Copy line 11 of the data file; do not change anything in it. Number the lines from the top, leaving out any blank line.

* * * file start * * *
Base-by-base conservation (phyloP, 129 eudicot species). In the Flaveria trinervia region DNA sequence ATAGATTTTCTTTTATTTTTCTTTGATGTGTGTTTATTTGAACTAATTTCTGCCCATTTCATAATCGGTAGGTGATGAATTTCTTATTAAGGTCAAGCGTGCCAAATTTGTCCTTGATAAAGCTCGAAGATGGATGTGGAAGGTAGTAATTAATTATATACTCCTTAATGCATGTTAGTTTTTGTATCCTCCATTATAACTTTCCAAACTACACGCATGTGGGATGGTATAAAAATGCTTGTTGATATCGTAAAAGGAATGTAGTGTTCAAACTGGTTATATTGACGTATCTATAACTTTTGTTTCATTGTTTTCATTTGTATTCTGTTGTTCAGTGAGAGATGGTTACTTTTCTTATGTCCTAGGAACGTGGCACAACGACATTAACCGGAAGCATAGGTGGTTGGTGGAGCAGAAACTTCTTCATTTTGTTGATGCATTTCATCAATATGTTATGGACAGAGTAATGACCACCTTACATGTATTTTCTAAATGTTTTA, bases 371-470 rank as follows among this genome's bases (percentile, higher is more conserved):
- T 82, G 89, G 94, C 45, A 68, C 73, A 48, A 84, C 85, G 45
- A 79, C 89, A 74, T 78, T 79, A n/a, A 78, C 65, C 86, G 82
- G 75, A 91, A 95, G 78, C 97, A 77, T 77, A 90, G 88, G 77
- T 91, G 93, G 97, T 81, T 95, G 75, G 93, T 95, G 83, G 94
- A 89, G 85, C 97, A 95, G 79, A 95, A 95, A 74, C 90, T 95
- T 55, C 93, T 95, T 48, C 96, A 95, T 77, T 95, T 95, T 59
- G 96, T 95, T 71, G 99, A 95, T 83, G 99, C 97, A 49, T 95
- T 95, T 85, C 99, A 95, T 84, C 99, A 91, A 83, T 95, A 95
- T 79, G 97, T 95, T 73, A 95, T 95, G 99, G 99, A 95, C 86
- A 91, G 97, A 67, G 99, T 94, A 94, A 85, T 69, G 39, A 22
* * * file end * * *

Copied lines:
- A 91, G 97, A 67, G 99, T 94, A 94, A 85, T 69, G 39, A 22